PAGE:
And that’s the story.


Blogger Megan said...

I have followed you for years. First in Google Reader and now in feedly. I have never commented before but wanted to thank you for the wonderful stories! I'm sad to see you go.

11:10 AM  
Blogger Busboy said...

Megan, thank you so much for your kind words!

12:14 PM  
Blogger Heather said...

You've been a staple of my Monday mornings for several years now and while I understand your reasons, I'm sad to see you go. I've enjoyed your observations and speculations and will miss reading your stories!

9:10 AM  
Anonymous Will said...

Your stories inspired me to be more aware of those around me wherever I found myself. I'll miss your insight into the nuances of human interactions.
So long Bus Boy, thanks for a great, long ride.

Now it's time for the book !

3:48 PM  
Blogger Busboy said...

Thank you, Heather. You know, that is exactly how I felt about your decision to quit blogging. Knowing the writer you are, with the insights you have, I'm flattered.

8:48 PM  
Blogger Busboy said...

Thank you, Will, for those very kind words. Yes, I'm anticipating quite a bidding war among the big publishing houses for the collected works...

9:03 PM  
Blogger Bob Bacon said...

I find it interesting that at the end after never responding people are. I road the bus with you for 567 episodes. Most of the time I responded. Having free time helps if you are lucky enough to have it. Also my life doesn't involve computers or reading so it was never work for me to enjoy the bus yarns. Many of my friends signed on also. Thank you for your work and for making Sunday mornings so much more enjoyable. Your insight and professionalism are outstanding. For a construction job well done the officers in the Navy Seabee's would only say " well done. " But it really meant much more. Well done Busboy and thank you.

6:10 PM  
Anonymous Anonymous said...

Thanks Busboy. It's been a great ride. If you come out to the Northeast to visit Bob have him drop me a line to let me know.
Best wishes - Mike Lynch

6:34 PM  
Blogger Busboy said...

Hey, Bob, thanks so much, not just for all your many emails and reactions, but for sending me so many of those "This Week's Featured Story" items. It's good to know, too, these stories made someone's Sunday a little more enjoyable.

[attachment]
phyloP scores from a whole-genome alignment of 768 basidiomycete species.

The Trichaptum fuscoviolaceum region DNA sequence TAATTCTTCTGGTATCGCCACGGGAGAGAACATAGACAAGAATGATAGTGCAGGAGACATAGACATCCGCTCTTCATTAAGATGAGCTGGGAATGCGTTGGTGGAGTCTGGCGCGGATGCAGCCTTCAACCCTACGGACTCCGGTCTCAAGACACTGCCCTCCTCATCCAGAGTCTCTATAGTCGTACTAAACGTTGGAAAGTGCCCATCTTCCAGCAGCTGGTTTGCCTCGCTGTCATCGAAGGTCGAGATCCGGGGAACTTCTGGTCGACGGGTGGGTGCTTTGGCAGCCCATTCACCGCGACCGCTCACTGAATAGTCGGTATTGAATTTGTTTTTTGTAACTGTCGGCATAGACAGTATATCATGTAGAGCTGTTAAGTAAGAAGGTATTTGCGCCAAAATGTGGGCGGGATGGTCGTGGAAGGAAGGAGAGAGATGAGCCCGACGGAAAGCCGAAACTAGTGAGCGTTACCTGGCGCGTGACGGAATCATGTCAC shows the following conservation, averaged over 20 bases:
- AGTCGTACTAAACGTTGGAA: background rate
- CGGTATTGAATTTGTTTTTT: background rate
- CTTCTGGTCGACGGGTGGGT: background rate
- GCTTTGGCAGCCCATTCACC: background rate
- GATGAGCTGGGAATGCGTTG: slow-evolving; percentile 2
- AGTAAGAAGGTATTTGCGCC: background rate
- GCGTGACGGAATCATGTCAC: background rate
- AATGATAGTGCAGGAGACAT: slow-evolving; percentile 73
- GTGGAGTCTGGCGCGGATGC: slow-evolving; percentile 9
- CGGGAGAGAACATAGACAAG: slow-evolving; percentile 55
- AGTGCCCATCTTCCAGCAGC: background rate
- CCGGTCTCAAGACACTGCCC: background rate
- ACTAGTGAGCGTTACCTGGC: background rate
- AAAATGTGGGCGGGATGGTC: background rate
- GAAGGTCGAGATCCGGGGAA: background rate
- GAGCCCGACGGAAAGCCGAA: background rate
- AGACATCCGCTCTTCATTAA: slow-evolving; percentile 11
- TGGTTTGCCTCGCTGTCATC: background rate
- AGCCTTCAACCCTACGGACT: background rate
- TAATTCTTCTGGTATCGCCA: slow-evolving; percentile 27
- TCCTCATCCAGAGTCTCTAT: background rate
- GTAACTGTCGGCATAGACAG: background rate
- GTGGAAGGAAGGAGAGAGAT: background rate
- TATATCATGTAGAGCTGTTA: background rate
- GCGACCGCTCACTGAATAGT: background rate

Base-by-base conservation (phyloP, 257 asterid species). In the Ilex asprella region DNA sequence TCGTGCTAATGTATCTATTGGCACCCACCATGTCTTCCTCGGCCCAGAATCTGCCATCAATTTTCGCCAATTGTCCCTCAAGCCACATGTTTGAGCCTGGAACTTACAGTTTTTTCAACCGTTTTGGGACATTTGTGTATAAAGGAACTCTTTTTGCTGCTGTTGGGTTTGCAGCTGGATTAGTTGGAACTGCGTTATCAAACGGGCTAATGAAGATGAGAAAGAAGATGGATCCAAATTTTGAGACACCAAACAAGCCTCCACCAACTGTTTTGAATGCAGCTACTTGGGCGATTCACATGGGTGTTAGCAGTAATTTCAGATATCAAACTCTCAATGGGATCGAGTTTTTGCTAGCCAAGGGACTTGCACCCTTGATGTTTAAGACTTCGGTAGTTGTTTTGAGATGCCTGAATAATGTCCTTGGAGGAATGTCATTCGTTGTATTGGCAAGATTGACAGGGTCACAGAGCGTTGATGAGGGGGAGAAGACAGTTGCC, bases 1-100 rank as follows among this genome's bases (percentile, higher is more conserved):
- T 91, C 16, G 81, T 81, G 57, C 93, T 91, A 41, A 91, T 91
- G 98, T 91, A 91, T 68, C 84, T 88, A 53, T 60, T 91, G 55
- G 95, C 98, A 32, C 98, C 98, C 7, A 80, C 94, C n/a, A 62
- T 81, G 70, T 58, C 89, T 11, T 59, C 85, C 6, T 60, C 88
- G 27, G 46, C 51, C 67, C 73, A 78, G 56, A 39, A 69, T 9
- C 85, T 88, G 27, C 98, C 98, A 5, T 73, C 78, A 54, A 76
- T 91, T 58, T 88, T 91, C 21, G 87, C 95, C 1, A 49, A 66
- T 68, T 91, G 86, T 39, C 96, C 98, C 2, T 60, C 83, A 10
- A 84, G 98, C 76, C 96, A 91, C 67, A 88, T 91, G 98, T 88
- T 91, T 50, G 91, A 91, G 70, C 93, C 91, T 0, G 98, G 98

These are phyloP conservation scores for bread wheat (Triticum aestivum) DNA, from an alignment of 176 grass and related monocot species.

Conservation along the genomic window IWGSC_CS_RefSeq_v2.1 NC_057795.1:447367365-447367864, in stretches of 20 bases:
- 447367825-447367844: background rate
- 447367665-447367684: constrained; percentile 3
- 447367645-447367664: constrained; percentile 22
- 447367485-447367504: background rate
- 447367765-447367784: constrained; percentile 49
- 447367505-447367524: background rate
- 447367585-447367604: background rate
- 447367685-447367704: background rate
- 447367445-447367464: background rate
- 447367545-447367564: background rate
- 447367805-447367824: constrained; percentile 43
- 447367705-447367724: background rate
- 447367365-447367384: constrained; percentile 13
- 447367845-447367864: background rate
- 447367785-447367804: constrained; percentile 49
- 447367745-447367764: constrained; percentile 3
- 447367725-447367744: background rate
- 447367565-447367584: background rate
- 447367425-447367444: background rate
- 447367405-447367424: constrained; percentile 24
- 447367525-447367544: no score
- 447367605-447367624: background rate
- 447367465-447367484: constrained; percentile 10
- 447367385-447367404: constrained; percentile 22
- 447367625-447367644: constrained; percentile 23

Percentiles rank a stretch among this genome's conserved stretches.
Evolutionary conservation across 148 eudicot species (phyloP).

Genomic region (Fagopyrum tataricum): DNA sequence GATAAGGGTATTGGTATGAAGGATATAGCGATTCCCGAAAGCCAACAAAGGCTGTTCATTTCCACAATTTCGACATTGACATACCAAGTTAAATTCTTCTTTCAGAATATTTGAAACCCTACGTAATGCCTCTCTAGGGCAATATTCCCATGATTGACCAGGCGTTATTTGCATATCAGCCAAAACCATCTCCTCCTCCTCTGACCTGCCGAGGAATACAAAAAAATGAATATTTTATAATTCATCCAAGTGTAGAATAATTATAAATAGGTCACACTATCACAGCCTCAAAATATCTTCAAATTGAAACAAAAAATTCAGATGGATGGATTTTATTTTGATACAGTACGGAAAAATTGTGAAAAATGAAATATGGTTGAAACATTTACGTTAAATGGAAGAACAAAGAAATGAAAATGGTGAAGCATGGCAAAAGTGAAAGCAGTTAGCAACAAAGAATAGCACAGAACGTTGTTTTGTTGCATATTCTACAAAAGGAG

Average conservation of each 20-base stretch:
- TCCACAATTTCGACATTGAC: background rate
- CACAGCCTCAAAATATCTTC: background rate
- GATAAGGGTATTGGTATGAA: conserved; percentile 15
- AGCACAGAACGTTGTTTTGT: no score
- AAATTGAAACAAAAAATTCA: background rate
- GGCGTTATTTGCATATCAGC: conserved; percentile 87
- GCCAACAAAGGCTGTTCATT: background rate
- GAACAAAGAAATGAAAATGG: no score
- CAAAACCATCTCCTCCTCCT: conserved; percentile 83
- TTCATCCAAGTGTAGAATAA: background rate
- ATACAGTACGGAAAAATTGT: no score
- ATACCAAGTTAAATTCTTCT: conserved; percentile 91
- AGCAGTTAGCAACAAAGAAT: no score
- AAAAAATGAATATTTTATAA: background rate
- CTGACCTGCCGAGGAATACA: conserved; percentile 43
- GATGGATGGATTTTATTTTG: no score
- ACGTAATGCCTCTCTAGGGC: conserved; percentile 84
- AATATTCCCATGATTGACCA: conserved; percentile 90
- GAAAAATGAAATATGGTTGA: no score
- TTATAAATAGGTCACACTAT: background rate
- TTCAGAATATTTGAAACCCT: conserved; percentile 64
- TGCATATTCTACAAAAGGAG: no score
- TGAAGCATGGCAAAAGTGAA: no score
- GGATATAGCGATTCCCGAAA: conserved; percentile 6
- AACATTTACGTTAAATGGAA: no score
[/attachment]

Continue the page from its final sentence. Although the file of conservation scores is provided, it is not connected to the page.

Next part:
9:44 PM  
Blogger Busboy said...

Thanks for your kind words, Mike. Will do.

9:46 PM  
Anonymous Brenda said...

I am sad to see you go but there is a time and a season for everything. Heather (my daughter) got me to reading your blogs not long enough ago and how I've enjoyed them. You've caused me to stop and ponder the lives of those around us many times. Thank you for your keen insights and thoughtful observations. I will miss you.

4:34 PM  
Blogger Busboy said...

Brenda, thank you so much for such a nice note. It is appreciated. All your comments have been appreciated.

5:04 PM  
Blogger Bob Bacon said...

I just caught the photo top right at the start of your bowing out e-mail. Clever and a perfect ending.

3:12 AM  
Blogger Busboy said...

Thanks, Bob. Finding just the right photo for each story has been one of the challenges and great pleasures of posting these stories. I'd only been blogging a month or two when another friend (you've met Geoff) recommended I add photos to each post. I'm so glad I took his suggestion. I'm also happy Skyler Rexroth photoshopped my ABQ RIDE/Telemundo picture exactly the way I had in mind when I first took the picture. I'd decided many years ago, when I saw no end to the blog, that this would be the photo for the final post.

12:04 PM  
Blogger Barb said...

Thanks for all your stories Busboy. I loved their humanity. I think you've called the time to stop perfectly, few people are in the present these days, prefering to tune out their surroundings. I remember many times being able to talk to someone about the book they were reading, but that is not possible with electronic books. You will be missed Busboy, thank you.

8:02 AM  
Blogger Busboy said...

Thank you, Barb. I appreciate your taking time to read them, and to comment here. I'm happy you enjoyed them. Let's hope neither of us has seen the end of interesting conversations with our fellow riders.

1:30 PM  
Blogger Mike Anderson said...

Thank you for your post.

Cheers, Mi3ke

5:01 PM  

Post a Comment

Links to this post:

Create a Link

<< Home